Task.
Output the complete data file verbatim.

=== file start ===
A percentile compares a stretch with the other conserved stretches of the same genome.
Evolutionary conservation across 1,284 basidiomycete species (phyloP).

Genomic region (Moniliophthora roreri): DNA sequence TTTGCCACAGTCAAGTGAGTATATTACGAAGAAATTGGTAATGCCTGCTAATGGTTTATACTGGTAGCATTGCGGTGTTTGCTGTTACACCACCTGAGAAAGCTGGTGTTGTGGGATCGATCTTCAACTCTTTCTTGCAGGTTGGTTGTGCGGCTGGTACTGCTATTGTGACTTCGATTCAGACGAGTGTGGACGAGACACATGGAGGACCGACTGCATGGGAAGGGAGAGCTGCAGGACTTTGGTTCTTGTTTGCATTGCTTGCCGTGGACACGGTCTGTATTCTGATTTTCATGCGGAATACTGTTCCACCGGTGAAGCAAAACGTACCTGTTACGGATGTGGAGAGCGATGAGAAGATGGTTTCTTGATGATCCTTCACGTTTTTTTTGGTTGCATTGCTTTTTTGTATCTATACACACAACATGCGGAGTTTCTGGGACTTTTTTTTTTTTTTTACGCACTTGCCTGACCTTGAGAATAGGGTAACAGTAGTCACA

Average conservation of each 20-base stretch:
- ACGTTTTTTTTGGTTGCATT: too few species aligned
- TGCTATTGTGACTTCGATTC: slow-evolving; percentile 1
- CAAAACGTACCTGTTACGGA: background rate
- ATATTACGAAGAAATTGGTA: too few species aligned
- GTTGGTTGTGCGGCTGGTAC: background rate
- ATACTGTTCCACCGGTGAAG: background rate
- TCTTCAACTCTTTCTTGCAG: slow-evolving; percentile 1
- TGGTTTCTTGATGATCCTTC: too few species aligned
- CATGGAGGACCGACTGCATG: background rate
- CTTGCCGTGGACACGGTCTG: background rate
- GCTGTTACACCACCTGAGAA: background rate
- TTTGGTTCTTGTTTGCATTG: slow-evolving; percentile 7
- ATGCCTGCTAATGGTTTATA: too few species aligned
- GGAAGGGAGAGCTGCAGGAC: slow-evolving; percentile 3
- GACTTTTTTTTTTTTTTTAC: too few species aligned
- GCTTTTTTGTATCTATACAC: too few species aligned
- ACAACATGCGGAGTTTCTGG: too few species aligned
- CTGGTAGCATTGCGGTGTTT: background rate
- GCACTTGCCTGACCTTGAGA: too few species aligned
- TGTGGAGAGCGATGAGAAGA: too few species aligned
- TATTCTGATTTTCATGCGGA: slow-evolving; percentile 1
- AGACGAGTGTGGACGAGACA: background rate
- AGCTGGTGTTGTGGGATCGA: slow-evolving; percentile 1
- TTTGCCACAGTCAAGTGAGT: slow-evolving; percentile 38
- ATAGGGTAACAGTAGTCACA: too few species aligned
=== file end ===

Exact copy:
A percentile compares a stretch with the other conserved stretches of the same genome.
Evolutionary conservation across 1,284 basidiomycete species (phyloP).

Genomic region (Moniliophthora roreri): DNA sequence TTTGCCACAGTCAAGTGAGTATATTACGAAGAAATTGGTAATGCCTGCTAATGGTTTATACTGGTAGCATTGCGGTGTTTGCTGTTACACCACCTGAGAAAGCTGGTGTTGTGGGATCGATCTTCAACTCTTTCTTGCAGGTTGGTTGTGCGGCTGGTACTGCTATTGTGACTTCGATTCAGACGAGTGTGGACGAGACACATGGAGGACCGACTGCATGGGAAGGGAGAGCTGCAGGACTTTGGTTCTTGTTTGCATTGCTTGCCGTGGACACGGTCTGTATTCTGATTTTCATGCGGAATACTGTTCCACCGGTGAAGCAAAACGTACCTGTTACGGATGTGGAGAGCGATGAGAAGATGGTTTCTTGATGATCCTTCACGTTTTTTTTGGTTGCATTGCTTTTTTGTATCTATACACACAACATGCGGAGTTTCTGGGACTTTTTTTTTTTTTTTACGCACTTGCCTGACCTTGAGAATAGGGTAACAGTAGTCACA

Average conservation of each 20-base stretch:
- ACGTTTTTTTTGGTTGCATT: too few species aligned
- TGCTATTGTGACTTCGATTC: slow-evolving; percentile 1
- CAAAACGTACCTGTTACGGA: background rate
- ATATTACGAAGAAATTGGTA: too few species aligned
- GTTGGTTGTGCGGCTGGTAC: background rate
- ATACTGTTCCACCGGTGAAG: background rate
- TCTTCAACTCTTTCTTGCAG: slow-evolving; percentile 1
- TGGTTTCTTGATGATCCTTC: too few species aligned
- CATGGAGGACCGACTGCATG: background rate
- CTTGCCGTGGACACGGTCTG: background rate
- GCTGTTACACCACCTGAGAA: background rate
- TTTGGTTCTTGTTTGCATTG: slow-evolving; percentile 7
- ATGCCTGCTAATGGTTTATA: too few species aligned
- GGAAGGGAGAGCTGCAGGAC: slow-evolving; percentile 3
- GACTTTTTTTTTTTTTTTAC: too few species aligned
- GCTTTTTTGTATCTATACAC: too few species aligned
- ACAACATGCGGAGTTTCTGG: too few species aligned
- CTGGTAGCATTGCGGTGTTT: background rate
- GCACTTGCCTGACCTTGAGA: too few species aligned
- TGTGGAGAGCGATGAGAAGA: too few species aligned
- TATTCTGATTTTCATGCGGA: slow-evolving; percentile 1
- AGACGAGTGTGGACGAGACA: background rate
- AGCTGGTGTTGTGGGATCGA: slow-evolving; percentile 1
- TTTGCCACAGTCAAGTGAGT: slow-evolving; percentile 38
- ATAGGGTAACAGTAGTCACA: too few species aligned